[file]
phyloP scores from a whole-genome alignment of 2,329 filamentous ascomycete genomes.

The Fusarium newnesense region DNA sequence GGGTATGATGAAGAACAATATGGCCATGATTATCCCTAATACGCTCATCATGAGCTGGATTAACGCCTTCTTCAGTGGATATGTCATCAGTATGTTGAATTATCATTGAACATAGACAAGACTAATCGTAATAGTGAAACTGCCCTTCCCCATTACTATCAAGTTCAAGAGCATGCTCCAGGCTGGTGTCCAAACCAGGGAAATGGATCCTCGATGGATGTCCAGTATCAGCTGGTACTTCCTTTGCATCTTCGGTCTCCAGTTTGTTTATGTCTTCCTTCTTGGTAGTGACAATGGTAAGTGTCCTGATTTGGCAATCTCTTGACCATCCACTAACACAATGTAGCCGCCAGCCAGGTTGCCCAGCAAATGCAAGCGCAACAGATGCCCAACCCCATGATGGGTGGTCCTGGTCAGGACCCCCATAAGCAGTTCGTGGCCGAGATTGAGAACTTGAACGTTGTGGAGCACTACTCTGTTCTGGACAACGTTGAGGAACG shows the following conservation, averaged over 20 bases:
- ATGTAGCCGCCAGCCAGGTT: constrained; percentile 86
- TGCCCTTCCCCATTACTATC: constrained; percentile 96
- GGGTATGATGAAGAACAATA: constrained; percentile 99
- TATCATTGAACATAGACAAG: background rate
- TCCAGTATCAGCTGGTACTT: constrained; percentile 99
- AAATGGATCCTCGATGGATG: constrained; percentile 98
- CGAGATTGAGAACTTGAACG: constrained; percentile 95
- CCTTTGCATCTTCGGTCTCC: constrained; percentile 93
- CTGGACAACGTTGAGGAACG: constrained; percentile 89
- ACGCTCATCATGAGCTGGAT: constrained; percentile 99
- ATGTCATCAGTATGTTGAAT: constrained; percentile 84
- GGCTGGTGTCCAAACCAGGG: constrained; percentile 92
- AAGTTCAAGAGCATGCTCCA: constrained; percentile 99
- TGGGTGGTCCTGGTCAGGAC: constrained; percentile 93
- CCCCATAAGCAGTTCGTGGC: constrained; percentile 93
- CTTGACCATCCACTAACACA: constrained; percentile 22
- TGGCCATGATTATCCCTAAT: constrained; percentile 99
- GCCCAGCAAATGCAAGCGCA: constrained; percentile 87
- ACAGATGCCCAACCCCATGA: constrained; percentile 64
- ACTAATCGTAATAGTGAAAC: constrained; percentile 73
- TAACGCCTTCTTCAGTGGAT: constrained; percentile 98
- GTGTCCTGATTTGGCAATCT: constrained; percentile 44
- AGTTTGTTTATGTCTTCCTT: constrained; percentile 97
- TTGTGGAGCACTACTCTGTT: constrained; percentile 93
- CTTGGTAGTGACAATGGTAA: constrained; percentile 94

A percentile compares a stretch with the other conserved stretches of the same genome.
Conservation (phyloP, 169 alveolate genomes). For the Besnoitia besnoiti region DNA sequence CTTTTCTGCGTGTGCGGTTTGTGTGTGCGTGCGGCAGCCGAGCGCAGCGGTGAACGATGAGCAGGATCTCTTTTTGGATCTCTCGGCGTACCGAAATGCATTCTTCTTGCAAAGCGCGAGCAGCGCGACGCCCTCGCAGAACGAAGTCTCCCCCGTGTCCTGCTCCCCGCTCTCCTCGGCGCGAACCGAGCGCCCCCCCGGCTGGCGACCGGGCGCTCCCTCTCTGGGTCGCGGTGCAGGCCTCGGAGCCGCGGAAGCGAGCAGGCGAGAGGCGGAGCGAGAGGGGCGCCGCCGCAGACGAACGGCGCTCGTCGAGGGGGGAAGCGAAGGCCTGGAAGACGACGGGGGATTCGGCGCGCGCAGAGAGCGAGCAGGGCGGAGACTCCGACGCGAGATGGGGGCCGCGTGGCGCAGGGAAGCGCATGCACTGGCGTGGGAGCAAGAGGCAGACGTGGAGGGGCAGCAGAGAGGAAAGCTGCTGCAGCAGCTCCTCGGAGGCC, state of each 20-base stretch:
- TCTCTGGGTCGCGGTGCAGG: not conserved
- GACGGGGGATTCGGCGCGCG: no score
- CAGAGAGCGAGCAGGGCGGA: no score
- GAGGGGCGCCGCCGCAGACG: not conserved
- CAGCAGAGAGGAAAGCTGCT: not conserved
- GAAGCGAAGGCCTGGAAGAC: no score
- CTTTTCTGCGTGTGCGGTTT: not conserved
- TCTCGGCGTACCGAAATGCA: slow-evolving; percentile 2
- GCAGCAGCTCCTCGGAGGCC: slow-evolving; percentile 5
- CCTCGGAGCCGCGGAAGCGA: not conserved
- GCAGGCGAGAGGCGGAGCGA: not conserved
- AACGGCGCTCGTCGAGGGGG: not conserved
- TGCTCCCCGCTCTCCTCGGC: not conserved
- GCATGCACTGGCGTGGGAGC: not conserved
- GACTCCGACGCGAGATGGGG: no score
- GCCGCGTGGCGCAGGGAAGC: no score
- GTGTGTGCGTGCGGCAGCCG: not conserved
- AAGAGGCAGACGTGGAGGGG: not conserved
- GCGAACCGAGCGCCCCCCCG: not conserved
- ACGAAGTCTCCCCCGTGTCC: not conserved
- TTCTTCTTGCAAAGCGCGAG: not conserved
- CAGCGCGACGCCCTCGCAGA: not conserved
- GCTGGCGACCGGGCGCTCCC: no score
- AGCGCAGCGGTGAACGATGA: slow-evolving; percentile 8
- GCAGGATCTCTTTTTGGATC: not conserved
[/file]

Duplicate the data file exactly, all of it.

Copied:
phyloP scores from a whole-genome alignment of 2,329 filamentous ascomycete genomes.

The Fusarium newnesense region DNA sequence GGGTATGATGAAGAACAATATGGCCATGATTATCCCTAATACGCTCATCATGAGCTGGATTAACGCCTTCTTCAGTGGATATGTCATCAGTATGTTGAATTATCATTGAACATAGACAAGACTAATCGTAATAGTGAAACTGCCCTTCCCCATTACTATCAAGTTCAAGAGCATGCTCCAGGCTGGTGTCCAAACCAGGGAAATGGATCCTCGATGGATGTCCAGTATCAGCTGGTACTTCCTTTGCATCTTCGGTCTCCAGTTTGTTTATGTCTTCCTTCTTGGTAGTGACAATGGTAAGTGTCCTGATTTGGCAATCTCTTGACCATCCACTAACACAATGTAGCCGCCAGCCAGGTTGCCCAGCAAATGCAAGCGCAACAGATGCCCAACCCCATGATGGGTGGTCCTGGTCAGGACCCCCATAAGCAGTTCGTGGCCGAGATTGAGAACTTGAACGTTGTGGAGCACTACTCTGTTCTGGACAACGTTGAGGAACG shows the following conservation, averaged over 20 bases:
- ATGTAGCCGCCAGCCAGGTT: constrained; percentile 86
- TGCCCTTCCCCATTACTATC: constrained; percentile 96
- GGGTATGATGAAGAACAATA: constrained; percentile 99
- TATCATTGAACATAGACAAG: background rate
- TCCAGTATCAGCTGGTACTT: constrained; percentile 99
- AAATGGATCCTCGATGGATG: constrained; percentile 98
- CGAGATTGAGAACTTGAACG: constrained; percentile 95
- CCTTTGCATCTTCGGTCTCC: constrained; percentile 93
- CTGGACAACGTTGAGGAACG: constrained; percentile 89
- ACGCTCATCATGAGCTGGAT: constrained; percentile 99
- ATGTCATCAGTATGTTGAAT: constrained; percentile 84
- GGCTGGTGTCCAAACCAGGG: constrained; percentile 92
- AAGTTCAAGAGCATGCTCCA: constrained; percentile 99
- TGGGTGGTCCTGGTCAGGAC: constrained; percentile 93
- CCCCATAAGCAGTTCGTGGC: constrained; percentile 93
- CTTGACCATCCACTAACACA: constrained; percentile 22
- TGGCCATGATTATCCCTAAT: constrained; percentile 99
- GCCCAGCAAATGCAAGCGCA: constrained; percentile 87
- ACAGATGCCCAACCCCATGA: constrained; percentile 64
- ACTAATCGTAATAGTGAAAC: constrained; percentile 73
- TAACGCCTTCTTCAGTGGAT: constrained; percentile 98
- GTGTCCTGATTTGGCAATCT: constrained; percentile 44
- AGTTTGTTTATGTCTTCCTT: constrained; percentile 97
- TTGTGGAGCACTACTCTGTT: constrained; percentile 93
- CTTGGTAGTGACAATGGTAA: constrained; percentile 94

A percentile compares a stretch with the other conserved stretches of the same genome.
Conservation (phyloP, 169 alveolate genomes). For the Besnoitia besnoiti region DNA sequence CTTTTCTGCGTGTGCGGTTTGTGTGTGCGTGCGGCAGCCGAGCGCAGCGGTGAACGATGAGCAGGATCTCTTTTTGGATCTCTCGGCGTACCGAAATGCATTCTTCTTGCAAAGCGCGAGCAGCGCGACGCCCTCGCAGAACGAAGTCTCCCCCGTGTCCTGCTCCCCGCTCTCCTCGGCGCGAACCGAGCGCCCCCCCGGCTGGCGACCGGGCGCTCCCTCTCTGGGTCGCGGTGCAGGCCTCGGAGCCGCGGAAGCGAGCAGGCGAGAGGCGGAGCGAGAGGGGCGCCGCCGCAGACGAACGGCGCTCGTCGAGGGGGGAAGCGAAGGCCTGGAAGACGACGGGGGATTCGGCGCGCGCAGAGAGCGAGCAGGGCGGAGACTCCGACGCGAGATGGGGGCCGCGTGGCGCAGGGAAGCGCATGCACTGGCGTGGGAGCAAGAGGCAGACGTGGAGGGGCAGCAGAGAGGAAAGCTGCTGCAGCAGCTCCTCGGAGGCC, state of each 20-base stretch:
- TCTCTGGGTCGCGGTGCAGG: not conserved
- GACGGGGGATTCGGCGCGCG: no score
- CAGAGAGCGAGCAGGGCGGA: no score
- GAGGGGCGCCGCCGCAGACG: not conserved
- CAGCAGAGAGGAAAGCTGCT: not conserved
- GAAGCGAAGGCCTGGAAGAC: no score
- CTTTTCTGCGTGTGCGGTTT: not conserved
- TCTCGGCGTACCGAAATGCA: slow-evolving; percentile 2
- GCAGCAGCTCCTCGGAGGCC: slow-evolving; percentile 5
- CCTCGGAGCCGCGGAAGCGA: not conserved
- GCAGGCGAGAGGCGGAGCGA: not conserved
- AACGGCGCTCGTCGAGGGGG: not conserved
- TGCTCCCCGCTCTCCTCGGC: not conserved
- GCATGCACTGGCGTGGGAGC: not conserved
- GACTCCGACGCGAGATGGGG: no score
- GCCGCGTGGCGCAGGGAAGC: no score
- GTGTGTGCGTGCGGCAGCCG: not conserved
- AAGAGGCAGACGTGGAGGGG: not conserved
- GCGAACCGAGCGCCCCCCCG: not conserved
- ACGAAGTCTCCCCCGTGTCC: not conserved
- TTCTTCTTGCAAAGCGCGAG: not conserved
- CAGCGCGACGCCCTCGCAGA: not conserved
- GCTGGCGACCGGGCGCTCCC: no score
- AGCGCAGCGGTGAACGATGA: slow-evolving; percentile 8
- GCAGGATCTCTTTTTGGATC: not conserved